While some bemoan this change in perspective and label it as a fear of commitment or an unhealthy sense of “easy come, easy go,” I believe it is a beautiful and timely shift just perfect for the nature of current global missions. While the Third World is pushing Western leadership out of their spheres, they will find more and more of those coming to them not only amenable to a backseat role, but thrilled to be there. Incoming missionaries no longer see missions as life; we see it as a goal. We aren’t interested in leading; we want to make leaders. In many ways, we are more interested in going, but far less interested in staying. We insist on partnership in place of paternalism. We want to serve, equip, train, and develop the national church, but we no longer want to do their job for them.

 

The Western church is in the position of re-defining what it means to be a career missionary. The positions that we once held are quickly being filled by others more suited to the task. Let us not insist on the same old skins for these new wines flowing to every corner of the globe, but instead celebrate this new era in missions as a sign that our Commission is another step closer to fulfillment.

I held it together until about two minutes after the boys went to bed. Then I lost it. Dan found me sobbing in the hammock and sat with me while the tears poured out. The wounding hurts, but the calling hurts worse.

The tears were a result of a short e-mail exchange that I had with a family member. Without going into details, this family member very precisely stated their opinion about me, and it was not complimentary. It was neither fair nor true. The worst of it was that it was out of nowhere. All of our interactions in the last year have been healthy and friendly. I was blindsided.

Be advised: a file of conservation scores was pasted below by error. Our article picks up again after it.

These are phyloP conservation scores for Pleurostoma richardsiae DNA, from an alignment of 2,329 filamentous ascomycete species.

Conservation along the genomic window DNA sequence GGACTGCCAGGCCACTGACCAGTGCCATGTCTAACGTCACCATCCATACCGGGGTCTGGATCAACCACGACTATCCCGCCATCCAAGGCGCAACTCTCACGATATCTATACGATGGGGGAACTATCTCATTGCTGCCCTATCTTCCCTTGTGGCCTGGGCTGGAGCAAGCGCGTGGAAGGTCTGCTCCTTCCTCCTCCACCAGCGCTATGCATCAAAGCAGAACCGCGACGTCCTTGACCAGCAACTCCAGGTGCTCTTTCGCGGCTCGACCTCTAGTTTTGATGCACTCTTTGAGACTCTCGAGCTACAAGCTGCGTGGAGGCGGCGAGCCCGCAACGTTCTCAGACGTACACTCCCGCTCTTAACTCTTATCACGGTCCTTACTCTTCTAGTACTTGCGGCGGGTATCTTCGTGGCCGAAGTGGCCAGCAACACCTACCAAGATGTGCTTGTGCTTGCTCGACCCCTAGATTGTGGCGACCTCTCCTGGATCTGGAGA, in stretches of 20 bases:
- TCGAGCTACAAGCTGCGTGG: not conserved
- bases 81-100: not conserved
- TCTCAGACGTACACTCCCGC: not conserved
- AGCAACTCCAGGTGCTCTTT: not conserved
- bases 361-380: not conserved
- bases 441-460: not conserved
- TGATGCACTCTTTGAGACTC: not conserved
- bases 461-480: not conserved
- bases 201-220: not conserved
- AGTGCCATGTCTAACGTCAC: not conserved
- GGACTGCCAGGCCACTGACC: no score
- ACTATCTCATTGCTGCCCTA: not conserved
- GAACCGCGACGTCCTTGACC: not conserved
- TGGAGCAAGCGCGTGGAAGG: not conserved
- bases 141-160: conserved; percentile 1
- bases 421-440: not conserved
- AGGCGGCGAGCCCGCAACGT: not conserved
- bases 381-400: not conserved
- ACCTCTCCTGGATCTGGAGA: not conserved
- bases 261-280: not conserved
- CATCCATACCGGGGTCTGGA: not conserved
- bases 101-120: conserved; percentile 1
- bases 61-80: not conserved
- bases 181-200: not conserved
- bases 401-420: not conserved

As I sat crying in the hammock, I told God how angry I was. How hurt I was. How frustrated I was that all the bridges I had been intentionally building in this relationship were of no value. Again, again, and again my offers of friendship have been rejected. This was not the first time, and unless I turn my back on this relationship, I highly doubt it will be the last time that my intentions will be grossly misread and my character assassinated.

What I was hoping for in my prayers was a reminder of the Proverbs about associating with the wrong kind of people. I was hoping for permission to walk away. What God reminded me of was how often I have rejected His advances and offers of friendship and how often I have walked away from Him in my heart and in my actions. Every time, without fail, He runs after me. He puts Himself out there for my sake, even knowing that I will hurt Him again.

I thought of the woman who washed Christ’s feet. She loved so much because she was forgiven much. The Lord whispered to me, “Have you been forgiven much?”

“So much!”

“Then you CAN love much.”

“Please don’t make me do this. Don’t make me vulnerable to this person. I don’t want to get hurt again.”

For a long time I have prayed that God would let me see this person through His eyes, and last night, I think I did. It wasn’t that a great love welled in me toward this person, but I saw clearly how He felt about them. I cannot call unlovable and unworthy those whom my Beloved chose to die for. No matter the cost.

Today there was a surprise text message. An apology and an expression of hopefulness that we can rebuild. Again.